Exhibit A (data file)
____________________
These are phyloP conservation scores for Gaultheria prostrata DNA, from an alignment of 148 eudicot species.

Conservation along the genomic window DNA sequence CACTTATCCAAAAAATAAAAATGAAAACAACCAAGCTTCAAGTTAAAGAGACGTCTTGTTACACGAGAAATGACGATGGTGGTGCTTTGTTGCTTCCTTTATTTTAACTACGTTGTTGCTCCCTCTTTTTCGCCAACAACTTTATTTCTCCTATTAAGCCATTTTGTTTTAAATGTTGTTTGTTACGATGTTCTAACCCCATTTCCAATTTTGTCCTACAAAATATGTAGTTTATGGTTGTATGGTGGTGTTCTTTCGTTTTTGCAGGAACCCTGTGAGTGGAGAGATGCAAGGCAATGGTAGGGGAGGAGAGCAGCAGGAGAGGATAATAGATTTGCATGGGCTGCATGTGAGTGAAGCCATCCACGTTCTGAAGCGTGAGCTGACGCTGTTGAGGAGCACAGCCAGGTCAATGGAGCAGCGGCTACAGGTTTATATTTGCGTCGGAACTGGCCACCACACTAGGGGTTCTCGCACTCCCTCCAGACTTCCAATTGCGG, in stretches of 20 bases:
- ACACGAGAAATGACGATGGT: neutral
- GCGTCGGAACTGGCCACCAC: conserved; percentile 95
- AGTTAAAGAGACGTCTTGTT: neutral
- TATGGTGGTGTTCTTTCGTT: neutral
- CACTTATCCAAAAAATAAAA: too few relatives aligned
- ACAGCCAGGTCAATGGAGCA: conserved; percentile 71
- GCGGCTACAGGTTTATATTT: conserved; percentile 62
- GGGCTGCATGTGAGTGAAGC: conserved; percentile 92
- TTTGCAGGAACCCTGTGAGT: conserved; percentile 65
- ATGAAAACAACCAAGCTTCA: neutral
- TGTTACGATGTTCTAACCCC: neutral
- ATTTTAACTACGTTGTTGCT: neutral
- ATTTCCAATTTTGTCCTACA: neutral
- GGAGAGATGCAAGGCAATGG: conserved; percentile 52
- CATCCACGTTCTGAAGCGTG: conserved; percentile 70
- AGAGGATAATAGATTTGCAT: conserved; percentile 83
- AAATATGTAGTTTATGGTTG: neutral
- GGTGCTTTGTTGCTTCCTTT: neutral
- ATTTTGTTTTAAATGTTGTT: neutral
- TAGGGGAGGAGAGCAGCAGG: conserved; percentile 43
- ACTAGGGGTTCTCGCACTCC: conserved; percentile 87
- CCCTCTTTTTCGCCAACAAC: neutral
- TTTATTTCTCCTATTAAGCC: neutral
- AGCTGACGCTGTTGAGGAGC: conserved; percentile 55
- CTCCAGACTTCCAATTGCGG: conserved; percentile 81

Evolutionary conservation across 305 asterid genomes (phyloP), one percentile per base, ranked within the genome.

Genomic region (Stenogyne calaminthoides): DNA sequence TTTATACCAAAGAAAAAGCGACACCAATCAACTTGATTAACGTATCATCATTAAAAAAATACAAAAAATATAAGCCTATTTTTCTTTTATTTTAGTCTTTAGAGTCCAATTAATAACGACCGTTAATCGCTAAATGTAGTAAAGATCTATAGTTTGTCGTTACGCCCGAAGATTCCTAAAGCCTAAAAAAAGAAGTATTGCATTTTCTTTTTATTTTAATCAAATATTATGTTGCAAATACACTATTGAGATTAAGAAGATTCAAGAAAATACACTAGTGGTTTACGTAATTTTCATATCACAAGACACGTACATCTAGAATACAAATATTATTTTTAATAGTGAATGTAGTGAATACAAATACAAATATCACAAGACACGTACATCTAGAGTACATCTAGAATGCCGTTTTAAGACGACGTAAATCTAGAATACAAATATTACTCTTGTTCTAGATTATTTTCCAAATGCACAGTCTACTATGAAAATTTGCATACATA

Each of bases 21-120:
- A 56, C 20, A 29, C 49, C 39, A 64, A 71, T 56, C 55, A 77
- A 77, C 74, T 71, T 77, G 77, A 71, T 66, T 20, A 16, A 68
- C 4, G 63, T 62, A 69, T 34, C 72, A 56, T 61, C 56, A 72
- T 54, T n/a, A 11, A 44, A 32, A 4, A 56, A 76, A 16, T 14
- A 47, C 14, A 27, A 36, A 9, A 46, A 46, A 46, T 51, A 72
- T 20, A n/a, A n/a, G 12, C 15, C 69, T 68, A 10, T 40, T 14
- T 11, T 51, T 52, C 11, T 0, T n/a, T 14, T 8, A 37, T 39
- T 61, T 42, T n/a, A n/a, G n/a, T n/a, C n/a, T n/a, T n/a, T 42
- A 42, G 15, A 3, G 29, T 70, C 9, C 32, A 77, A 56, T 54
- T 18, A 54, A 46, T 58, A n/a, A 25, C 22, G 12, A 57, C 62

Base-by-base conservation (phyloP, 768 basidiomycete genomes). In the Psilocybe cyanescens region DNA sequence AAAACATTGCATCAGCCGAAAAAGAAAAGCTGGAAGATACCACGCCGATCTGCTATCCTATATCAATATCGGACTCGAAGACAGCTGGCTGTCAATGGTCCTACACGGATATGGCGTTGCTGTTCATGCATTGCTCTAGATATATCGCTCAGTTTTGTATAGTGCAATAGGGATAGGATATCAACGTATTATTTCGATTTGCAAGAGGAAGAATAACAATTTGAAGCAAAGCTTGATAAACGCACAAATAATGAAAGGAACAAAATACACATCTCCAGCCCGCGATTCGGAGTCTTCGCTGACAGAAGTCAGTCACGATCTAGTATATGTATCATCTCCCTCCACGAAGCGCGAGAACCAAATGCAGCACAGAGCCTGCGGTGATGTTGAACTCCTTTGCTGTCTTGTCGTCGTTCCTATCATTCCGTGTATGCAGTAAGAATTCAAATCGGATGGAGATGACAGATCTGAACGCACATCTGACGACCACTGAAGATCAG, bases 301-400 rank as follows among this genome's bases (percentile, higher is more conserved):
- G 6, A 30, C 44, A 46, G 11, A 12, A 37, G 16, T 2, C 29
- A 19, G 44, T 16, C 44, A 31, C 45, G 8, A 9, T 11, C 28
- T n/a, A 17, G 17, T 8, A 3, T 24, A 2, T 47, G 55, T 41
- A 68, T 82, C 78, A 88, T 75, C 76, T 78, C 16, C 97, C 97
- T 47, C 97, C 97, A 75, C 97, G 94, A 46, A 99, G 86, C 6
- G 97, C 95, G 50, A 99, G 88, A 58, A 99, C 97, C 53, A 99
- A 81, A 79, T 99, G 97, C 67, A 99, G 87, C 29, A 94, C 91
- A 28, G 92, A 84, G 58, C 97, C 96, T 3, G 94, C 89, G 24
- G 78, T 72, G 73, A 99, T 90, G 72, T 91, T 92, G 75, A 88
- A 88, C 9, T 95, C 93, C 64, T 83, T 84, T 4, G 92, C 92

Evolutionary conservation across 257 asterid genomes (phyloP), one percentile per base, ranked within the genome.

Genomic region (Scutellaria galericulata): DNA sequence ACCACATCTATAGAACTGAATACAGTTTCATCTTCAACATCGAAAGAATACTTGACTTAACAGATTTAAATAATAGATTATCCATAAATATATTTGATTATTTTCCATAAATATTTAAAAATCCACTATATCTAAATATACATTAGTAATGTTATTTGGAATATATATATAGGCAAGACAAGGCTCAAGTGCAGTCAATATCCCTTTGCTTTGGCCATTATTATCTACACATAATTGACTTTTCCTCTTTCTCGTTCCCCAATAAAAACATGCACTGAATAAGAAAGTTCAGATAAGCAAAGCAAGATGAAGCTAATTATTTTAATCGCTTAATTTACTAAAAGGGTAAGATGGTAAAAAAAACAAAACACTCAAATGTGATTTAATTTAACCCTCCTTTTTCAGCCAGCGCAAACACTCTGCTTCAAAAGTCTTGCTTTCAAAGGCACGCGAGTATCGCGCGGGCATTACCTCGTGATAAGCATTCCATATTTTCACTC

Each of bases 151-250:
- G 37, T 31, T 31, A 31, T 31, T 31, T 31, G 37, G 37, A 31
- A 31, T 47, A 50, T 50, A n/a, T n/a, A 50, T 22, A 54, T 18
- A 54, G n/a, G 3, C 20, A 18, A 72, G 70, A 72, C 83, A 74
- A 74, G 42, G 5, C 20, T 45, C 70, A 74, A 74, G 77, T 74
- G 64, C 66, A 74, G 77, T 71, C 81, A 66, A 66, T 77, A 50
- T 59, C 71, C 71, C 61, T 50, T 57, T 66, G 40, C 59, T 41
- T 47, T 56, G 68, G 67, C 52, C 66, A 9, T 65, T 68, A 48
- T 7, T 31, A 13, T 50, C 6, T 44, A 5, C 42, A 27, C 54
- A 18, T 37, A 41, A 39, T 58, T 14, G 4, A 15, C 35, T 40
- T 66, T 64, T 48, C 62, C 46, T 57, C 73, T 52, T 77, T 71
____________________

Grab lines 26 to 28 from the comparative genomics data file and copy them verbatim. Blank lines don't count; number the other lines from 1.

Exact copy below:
- AGCTGACGCTGTTGAGGAGC: conserved; percentile 55
- CTCCAGACTTCCAATTGCGG: conserved; percentile 81

Evolutionary conservation across 305 asterid genomes (phyloP), one percentile per base, ranked within the genome.